Review by C.J. Bunce
Over the holidays you may have received a gift, an item you will look back to fondly one day, or maybe something that will even survive that your descendants may keep and treasure a century from now. If you were asked to participate in an old-fashioned show and tell, what physical object has meaning for you that you would talk about? That’s in essence the question asked of hundreds of people interviewed by writers Bill Shapiro and Naomi Wax in the book What We Keep: 150 People Share the One Object that Brings Them Joy, Magic, Meaning. Many people have many such objects–after all, humans are by their very nature collectors of things. Narrowing it down to one object is difficult, yet for others it may be simple.
For movie director and writer Joss Whedon, it’s a straw hat from his school days in England. For author James Patterson, it’s a photograph of President Clinton holding one of the books he had written, read for pleasure by the President in the middle of his carrying out of government business, carried as he walked down the stairway from a helicopter at Camp David. For a former money counterfeit artist, it’s the paint brush she used to paint with in prison. For another, it was a paper bill with a holes ripped through it from being shot years ago.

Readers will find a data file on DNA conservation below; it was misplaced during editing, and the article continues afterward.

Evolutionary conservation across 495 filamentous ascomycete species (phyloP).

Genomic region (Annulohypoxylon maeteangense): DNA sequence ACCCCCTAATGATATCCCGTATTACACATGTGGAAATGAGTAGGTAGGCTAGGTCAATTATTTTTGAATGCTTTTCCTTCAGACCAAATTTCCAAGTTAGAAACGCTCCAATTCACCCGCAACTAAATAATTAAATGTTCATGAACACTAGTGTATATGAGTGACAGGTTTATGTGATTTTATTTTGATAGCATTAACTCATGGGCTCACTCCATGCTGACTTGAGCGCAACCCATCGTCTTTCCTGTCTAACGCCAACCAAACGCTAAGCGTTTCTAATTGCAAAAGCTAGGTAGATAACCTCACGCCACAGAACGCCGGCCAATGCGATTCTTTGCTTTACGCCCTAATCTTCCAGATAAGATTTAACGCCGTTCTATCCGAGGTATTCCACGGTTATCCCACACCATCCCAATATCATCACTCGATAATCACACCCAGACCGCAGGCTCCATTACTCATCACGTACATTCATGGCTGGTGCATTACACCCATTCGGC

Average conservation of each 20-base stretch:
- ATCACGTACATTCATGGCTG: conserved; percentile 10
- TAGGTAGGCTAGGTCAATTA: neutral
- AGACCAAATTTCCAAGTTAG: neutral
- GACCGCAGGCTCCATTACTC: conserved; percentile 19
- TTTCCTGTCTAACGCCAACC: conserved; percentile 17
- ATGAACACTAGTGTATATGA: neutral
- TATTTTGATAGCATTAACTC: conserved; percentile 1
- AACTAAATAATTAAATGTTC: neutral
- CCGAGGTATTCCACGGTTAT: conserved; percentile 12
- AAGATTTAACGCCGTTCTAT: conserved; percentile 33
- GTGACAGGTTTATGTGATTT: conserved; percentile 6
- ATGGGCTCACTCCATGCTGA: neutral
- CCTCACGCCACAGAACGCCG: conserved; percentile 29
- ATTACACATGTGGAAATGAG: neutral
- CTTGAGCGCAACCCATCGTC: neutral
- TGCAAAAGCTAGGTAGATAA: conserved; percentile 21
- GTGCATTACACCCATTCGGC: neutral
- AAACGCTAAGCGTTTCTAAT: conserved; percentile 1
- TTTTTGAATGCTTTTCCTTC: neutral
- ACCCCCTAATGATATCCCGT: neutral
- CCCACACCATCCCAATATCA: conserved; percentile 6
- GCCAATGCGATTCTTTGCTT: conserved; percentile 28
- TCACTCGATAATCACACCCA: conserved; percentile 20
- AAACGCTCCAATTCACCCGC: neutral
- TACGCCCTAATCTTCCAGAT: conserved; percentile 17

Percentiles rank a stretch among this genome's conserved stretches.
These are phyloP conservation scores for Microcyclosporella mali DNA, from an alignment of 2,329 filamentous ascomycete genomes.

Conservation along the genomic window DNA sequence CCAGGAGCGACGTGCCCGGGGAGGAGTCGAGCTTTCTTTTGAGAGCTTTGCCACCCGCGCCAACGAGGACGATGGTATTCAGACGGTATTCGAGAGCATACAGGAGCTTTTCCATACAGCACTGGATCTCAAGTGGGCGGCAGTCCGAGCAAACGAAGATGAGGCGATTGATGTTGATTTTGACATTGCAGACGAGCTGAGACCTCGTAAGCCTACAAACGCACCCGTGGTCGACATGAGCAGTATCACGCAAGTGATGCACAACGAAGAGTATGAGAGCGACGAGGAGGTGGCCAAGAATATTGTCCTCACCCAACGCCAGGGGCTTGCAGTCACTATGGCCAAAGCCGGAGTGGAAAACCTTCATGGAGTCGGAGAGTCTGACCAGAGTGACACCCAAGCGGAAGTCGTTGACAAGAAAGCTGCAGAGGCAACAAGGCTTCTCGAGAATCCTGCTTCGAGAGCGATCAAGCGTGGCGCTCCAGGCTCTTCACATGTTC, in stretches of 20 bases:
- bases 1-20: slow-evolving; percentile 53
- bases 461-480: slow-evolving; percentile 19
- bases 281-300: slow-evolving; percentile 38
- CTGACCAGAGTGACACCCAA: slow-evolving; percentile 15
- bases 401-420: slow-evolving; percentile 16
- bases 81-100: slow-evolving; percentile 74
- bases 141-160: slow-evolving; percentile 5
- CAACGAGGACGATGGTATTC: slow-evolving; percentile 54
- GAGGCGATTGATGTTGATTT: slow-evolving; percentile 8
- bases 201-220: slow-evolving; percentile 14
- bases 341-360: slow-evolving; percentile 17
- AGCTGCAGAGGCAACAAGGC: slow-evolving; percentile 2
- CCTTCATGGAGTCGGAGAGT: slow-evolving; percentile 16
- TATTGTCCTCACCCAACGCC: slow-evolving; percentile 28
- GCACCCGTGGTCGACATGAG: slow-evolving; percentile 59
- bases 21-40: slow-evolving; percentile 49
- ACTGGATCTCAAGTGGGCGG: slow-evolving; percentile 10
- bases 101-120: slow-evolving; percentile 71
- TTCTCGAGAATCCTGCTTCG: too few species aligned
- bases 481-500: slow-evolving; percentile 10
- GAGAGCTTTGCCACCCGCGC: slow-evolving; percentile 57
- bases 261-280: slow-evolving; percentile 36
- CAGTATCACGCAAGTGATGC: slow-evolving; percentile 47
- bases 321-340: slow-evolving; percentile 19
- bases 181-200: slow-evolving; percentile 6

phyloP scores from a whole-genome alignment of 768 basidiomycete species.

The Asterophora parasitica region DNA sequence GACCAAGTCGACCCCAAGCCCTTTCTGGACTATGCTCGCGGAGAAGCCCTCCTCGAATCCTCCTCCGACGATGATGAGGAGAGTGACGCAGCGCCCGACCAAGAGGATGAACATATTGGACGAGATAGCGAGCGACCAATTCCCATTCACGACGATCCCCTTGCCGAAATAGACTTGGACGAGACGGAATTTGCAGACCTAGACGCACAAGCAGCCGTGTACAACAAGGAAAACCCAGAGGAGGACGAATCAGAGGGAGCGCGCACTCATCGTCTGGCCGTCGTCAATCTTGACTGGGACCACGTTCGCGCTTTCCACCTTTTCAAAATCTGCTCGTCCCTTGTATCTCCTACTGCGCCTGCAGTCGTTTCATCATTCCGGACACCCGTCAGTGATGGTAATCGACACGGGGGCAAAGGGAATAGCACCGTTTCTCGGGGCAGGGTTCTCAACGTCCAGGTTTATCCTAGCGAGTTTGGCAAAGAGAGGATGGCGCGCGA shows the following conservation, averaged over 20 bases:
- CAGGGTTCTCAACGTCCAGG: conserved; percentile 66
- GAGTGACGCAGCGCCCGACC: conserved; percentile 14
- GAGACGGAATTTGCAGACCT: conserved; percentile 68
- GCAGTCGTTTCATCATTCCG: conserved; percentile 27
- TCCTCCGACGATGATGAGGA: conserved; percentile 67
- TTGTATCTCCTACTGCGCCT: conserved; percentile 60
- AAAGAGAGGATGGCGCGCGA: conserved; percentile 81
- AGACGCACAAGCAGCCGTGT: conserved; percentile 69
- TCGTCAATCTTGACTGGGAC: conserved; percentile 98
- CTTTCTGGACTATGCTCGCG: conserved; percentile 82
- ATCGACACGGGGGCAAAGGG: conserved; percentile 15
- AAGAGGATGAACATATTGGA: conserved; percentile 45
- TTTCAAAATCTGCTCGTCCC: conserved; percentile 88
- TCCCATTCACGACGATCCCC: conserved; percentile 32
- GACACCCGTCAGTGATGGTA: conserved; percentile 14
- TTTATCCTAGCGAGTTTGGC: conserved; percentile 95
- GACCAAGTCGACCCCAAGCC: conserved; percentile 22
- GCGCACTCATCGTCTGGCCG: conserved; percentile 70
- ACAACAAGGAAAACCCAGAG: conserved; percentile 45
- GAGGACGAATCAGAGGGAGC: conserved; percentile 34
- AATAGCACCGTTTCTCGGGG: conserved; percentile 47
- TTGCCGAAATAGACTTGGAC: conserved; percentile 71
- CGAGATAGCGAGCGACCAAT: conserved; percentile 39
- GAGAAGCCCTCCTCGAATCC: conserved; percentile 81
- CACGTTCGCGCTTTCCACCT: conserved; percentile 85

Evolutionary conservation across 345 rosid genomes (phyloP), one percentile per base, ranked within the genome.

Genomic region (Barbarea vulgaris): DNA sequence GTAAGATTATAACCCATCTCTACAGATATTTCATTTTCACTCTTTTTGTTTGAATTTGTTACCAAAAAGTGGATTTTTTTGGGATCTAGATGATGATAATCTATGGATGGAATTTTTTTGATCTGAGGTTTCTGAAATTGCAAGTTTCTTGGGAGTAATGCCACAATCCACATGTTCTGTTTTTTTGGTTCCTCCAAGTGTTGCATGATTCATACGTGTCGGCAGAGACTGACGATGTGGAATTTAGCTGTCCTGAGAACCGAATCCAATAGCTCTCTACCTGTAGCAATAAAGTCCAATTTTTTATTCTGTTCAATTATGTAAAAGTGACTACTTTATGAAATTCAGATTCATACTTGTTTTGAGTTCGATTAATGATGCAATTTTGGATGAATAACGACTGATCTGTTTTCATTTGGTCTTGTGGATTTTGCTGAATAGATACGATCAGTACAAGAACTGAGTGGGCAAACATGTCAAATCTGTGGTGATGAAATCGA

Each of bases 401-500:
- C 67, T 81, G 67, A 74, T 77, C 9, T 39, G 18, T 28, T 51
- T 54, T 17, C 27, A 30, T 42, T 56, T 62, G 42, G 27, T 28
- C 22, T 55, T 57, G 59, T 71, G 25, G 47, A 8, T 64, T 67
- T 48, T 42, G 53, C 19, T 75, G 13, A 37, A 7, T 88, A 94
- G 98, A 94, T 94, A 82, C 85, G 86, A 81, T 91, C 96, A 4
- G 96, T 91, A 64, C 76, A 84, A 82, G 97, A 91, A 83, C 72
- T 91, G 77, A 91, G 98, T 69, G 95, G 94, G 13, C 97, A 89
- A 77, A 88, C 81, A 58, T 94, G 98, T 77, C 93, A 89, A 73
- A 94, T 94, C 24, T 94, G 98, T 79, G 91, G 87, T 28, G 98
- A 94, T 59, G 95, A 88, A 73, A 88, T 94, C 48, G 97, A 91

The objects are often obscure, many ugly, but all hold some kind of unique meaning to their owners. The intrinsic value of most of the items highlighted is nothing or next to nothing. Yet their owners value these things not for their monetary worth. A rock, an awl, a document, a watch. Most inspired (and still inspire) their owners, and remind them of how they were at their very best, like a flute carried into space by astronaut Ellen Ochoa.
Shapiro and Wax interviewed far more than is included in their book. The selection of people and objects begs the question of why these were the final candidates they decided to feature. The over-arching theme is one of bittersweet memories, of days gone by, opportunities lost, the hard-fought journey from there to here. Only a few of the 150 stories are from celebrities, most are from people from all walks of the life from a homeless man to business entrepreneurs.
More intriguing in What We Keep is what each reader brings to the book–the memories each reader will have, what objects from their own pasts come to mind inspired by each image and corresponding story.
Here are some pages from What We Keep, courtesy of publisher Running Press:
Available in a hardcover edition with full color photographs, What We Keep: 150 People Share the One Object that Brings Them Joy, Magic, Meaning is available now here at Amazon.